US Defence Secretary Mark Esper contradicted Donald Trump in a conversation with reporters on Monday, saying troops would likely remain in northeast Syria despite the president’s abrupt announcement of a total withdrawal from the region.
After arriving for a visit in Afghanistan, the defence secretary said some troops would be needed in order to prevent oil from falling into the hands of the Islamic State or others.
“We have troops in towns in northeast Syria that are located next to the oil fields,” Mr Esper said. “The troops in those towns are not in the present phase of withdrawal.”
He added: “The purpose is to deny access, specifically revenue to Isis and any other groups that may want to seek that revenue to enable their own malign activities.”
Mr Trump said earlier this month he had decided to withdraw all 1,000 US troops from the region, a move that was swiftly criticised as a betrayal of Kurdish allies who had fought for years alongside them against Isis.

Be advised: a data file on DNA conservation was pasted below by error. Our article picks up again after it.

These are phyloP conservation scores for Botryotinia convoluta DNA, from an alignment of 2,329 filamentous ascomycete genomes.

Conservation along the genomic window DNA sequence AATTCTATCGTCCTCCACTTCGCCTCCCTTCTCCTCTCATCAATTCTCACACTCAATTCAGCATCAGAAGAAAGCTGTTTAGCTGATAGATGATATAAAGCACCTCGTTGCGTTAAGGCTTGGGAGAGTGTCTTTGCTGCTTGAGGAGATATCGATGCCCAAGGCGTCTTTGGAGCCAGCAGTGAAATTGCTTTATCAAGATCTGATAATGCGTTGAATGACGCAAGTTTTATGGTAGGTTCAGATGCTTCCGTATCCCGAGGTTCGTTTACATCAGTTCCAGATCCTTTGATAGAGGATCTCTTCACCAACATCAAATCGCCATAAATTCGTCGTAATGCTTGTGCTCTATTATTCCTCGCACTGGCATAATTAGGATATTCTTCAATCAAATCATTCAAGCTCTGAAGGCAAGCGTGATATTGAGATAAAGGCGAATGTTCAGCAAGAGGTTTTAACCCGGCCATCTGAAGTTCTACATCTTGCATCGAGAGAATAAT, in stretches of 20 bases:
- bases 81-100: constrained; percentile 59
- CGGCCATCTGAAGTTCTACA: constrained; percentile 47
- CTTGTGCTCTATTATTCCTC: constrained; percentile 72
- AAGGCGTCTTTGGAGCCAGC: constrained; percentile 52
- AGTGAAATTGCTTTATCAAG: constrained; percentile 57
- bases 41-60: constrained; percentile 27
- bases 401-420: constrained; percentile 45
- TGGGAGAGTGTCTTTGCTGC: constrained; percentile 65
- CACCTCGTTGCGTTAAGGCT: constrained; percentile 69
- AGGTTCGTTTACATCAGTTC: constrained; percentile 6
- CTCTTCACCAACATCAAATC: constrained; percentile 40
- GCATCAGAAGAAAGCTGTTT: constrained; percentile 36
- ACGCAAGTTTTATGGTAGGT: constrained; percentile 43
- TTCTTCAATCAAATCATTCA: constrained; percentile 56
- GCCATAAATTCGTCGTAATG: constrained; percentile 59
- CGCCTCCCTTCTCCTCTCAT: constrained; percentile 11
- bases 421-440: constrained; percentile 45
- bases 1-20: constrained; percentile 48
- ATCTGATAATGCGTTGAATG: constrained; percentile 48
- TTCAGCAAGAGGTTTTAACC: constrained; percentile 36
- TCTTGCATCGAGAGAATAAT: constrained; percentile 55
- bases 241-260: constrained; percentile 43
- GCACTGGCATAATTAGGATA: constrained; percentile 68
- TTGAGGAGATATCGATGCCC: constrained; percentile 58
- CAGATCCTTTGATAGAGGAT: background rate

His comments came as US troops crossed into Iraq on Monday morning as part of the withdrawal process.
Mr Trump began pulling US troops back from northeastern Syria in early October, opening the way for Turkish troops to launch an offensive against the Kurdish fighters.
There had been discussions about keeping some of the US troops who were with the Syrian Democratic Forces (SDF) in place, Mr Esper had said.
He added that while he had not yet presented that option, the Pentagon’s role was to look at different options.
The SDF, spearheaded by the Kurdish YPG militia, has been the main partner for the U.S-led coalition in Syria.
“There has been a discussion about possibly doing it (keeping some troops), there has been no decision with regard to numbers or anything like that,” he said.
Turkey agreed to a five-day ceasefire that ends on late Tuesday and was reportedly disrupted by shelling shortly after Vice President Mike Pence announced the agreement,
Turkish President Tayyip Erdogan has warned that Ankara will resume its military assault in Syria when the deadline expires if the SDF have not pulled back from its proposed “safe zone” area spanning the border.
Ankara considers the YPG a terrorist group because of its links to Kurdish insurgents in southeast Turkey.
Reuters contributed to this report